The Clan gathered last weekend to celebrate the youngest member of the middle tiers 21st. As much as he tried to be the centre of attention, there was a smaller claimer of the crown, the first born great grandchild, also known as my great nephew. This little free range toddler was exploring new environments, people obviously known to his parents and new situations. He bought us all together with his antics, as well as memories of people past or younger versions of those present.
He was all he needed to be, we taught and admired him and he taught us without a formal lesson taking place.
At one point during the Birthday Party he made a break for the waters edge and most of the party surged forward to prevent any disasters. No-one waited to see if someone else was looking after him.
This scenario takes place in many congregations each weekend, our free rangers or wanderer’s (as I dubbed them at Wesley Melbourne, naming them after the Israelites, that left Egypt bound for the promised land) bring congregations together. Allowing them to be taught by and to teach the congregation.
Yes, a toddler can disrupt carefully planned proceedings, squeal or make a noise during an intense moment. They can distract us from ourselves. Show us aspects of our buildings and our way of worship that we wouldn’t have seen without them. They give us new roles and relationships.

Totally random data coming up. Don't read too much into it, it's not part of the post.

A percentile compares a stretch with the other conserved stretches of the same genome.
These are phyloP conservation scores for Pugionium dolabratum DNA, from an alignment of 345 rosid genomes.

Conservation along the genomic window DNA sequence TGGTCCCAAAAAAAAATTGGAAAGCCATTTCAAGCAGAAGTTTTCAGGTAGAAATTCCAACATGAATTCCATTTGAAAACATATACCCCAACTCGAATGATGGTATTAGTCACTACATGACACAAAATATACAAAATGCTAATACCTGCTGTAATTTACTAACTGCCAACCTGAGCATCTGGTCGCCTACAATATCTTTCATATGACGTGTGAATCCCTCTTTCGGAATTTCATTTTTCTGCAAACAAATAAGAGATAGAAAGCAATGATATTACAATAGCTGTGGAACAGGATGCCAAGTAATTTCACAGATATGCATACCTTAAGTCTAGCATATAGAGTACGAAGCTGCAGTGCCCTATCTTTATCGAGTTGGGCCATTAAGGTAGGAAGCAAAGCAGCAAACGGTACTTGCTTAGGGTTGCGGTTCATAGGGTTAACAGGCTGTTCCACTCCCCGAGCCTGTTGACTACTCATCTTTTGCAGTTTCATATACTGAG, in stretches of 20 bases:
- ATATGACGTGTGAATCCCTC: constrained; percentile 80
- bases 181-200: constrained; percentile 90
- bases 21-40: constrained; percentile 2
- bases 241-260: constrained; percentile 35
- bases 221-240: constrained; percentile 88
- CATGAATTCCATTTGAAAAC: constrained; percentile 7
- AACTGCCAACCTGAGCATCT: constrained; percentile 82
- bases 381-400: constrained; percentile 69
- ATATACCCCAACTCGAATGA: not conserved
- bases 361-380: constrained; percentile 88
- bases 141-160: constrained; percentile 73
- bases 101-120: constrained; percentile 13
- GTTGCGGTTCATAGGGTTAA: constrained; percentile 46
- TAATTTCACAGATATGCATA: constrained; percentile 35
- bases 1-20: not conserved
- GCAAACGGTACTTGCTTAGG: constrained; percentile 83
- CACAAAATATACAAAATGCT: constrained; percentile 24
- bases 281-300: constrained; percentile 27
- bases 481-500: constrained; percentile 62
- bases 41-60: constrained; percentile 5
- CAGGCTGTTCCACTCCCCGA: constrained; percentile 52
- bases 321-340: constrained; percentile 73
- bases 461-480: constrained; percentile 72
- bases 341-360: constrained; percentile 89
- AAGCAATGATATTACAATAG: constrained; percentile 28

A few years ago, one of our newly minted free rangers/wanderers disappeared on her just balanced 2 legs, just as communion was called. Her parents and I frantically searched the internal and external parts of the church enlisting others as we went. All the time she was seated at our minister’s feet waiting patiently for her parents to join her for communion. What a lesson to us all, oh to be so enthusiastic that we toddle quickly to the communion table.
Do you have a free-range population?
Could your congregation learn from a few toddlers amongst it?
Or maybe you’re the parent of a free ranger. Be proud of all that your free ranger brings to a congregation and enjoy their explorations, for it is only after we are familiar with the environment that we can start to learn the expected behaviour of that community.